Bitterroot Barbecue: Best New Restaurant 2012

This year’s batch of Best New Restaurants adds new depth to our lively, layered restaurant scene.

By Seattle Mag October 31, 2012


This article originally appeared in the November 2012 issue of Seattle magazine.

Food snobs will tell you that Seattle simply does not have good bagels, good Indian food (see page 116), a real Jewish deli or good barbecue. If you, like us, want to challenge these assertions, give Ballard’s newcomer Bitterroot a try. Owner Grant Carter, who owns the place with his wife, Hannah, cooks his ribs ($16–$29) to the perfect point at which they require the tiniest tug to come from the bone. They’re tender and smoky, with a barbecue glaze that’s sweet and a little spicy. Brisket surrenders to the fork after a long, slow smoke that renders the fat right into the meat. And oh my, the sides! The baked beans ($3) are sensational: meaty, thick, rich and delicious. Deeply satisfying cheese grits ($3), a good, tangy slaw ($3)—all remarkably good here.

Still too skeptical to try the barbecue, so sure that it’ll fall short of “authentic”? Order yourself the burger, a pink-centered sensation topped with a mess-making combo of bacon, blue cheese and sweet sautéed onions all on a chewy Tall Grass Bakery pretzel roll (which is also used in the tasty assortment of pulled pork and chicken sandwiches). All of this is offered up in a rough-hewn but small front dining room (where kids are welcome), or at the busy bar down a long, slim hallway in the very back, where a few dozen whiskeys are poured into shot glasses and cocktails. Will Bitterroot settle the good-barbecue debate? It might—especially if everyone agrees not to talk with their mouths full.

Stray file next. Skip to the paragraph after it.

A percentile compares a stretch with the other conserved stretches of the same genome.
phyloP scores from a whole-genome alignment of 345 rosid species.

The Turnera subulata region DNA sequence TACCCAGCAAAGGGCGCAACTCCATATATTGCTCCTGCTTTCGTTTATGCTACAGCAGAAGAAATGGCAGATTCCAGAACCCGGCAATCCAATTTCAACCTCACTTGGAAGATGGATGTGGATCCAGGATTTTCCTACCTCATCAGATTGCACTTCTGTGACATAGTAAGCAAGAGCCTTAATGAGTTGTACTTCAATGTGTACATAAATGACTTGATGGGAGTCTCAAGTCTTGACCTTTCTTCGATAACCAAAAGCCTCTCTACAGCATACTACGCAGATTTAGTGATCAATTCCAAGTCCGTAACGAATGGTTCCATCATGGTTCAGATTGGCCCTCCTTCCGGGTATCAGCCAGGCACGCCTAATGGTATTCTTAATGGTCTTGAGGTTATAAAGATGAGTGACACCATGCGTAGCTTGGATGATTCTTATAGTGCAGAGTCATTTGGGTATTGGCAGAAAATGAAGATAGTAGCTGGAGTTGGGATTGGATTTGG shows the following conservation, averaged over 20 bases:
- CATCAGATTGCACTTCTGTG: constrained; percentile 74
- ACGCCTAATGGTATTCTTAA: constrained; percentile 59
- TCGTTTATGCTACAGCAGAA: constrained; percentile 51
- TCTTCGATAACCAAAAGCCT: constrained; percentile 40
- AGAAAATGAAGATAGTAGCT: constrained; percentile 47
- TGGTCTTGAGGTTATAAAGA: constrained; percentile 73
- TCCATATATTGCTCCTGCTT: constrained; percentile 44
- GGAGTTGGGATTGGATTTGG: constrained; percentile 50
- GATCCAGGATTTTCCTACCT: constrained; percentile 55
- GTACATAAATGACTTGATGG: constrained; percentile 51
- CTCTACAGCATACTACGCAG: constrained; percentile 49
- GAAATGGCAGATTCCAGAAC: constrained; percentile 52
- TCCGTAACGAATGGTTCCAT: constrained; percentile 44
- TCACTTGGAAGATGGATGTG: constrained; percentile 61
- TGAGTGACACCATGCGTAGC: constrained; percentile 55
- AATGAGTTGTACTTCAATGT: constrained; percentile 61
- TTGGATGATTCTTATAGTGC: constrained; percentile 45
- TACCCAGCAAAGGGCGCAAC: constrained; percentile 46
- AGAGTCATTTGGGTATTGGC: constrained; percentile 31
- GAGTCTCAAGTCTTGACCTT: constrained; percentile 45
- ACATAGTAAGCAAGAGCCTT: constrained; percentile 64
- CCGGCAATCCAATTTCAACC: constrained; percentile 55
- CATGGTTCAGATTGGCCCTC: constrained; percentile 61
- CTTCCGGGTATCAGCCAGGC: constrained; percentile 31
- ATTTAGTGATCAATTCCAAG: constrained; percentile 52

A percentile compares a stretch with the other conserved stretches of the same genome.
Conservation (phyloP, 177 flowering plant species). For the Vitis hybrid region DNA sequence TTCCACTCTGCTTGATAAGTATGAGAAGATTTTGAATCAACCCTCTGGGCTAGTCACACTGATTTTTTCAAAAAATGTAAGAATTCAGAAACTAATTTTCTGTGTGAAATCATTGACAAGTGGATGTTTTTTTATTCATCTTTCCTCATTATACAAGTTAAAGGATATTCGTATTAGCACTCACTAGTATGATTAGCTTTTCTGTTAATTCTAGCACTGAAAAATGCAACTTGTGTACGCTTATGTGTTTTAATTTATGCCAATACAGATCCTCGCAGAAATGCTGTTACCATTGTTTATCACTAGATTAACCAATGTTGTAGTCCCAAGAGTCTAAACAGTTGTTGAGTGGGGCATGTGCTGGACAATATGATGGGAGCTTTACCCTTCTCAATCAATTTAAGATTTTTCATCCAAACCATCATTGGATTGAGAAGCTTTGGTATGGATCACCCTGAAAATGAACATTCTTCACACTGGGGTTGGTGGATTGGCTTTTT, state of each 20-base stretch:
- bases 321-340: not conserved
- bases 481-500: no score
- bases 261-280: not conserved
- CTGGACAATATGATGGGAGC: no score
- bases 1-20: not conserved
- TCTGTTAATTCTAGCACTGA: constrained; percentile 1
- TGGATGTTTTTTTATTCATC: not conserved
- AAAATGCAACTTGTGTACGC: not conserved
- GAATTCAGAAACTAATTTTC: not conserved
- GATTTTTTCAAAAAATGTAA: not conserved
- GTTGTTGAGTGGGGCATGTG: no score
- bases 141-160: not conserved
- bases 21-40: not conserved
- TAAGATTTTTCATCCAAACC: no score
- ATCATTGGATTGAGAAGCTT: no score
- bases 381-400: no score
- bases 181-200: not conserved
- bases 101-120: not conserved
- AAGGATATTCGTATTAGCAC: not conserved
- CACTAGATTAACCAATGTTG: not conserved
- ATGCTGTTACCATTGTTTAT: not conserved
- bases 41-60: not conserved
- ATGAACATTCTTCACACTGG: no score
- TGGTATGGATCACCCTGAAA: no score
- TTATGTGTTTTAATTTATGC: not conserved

You should know: Eating with fingers encouraged; the serving of macaroni and cheese is enormous and can feed the whole table; bar service can be gruff; expect bar crowds on weekends; no reservations; happy hour is weekdays, 3–6 p.m. Get directions.



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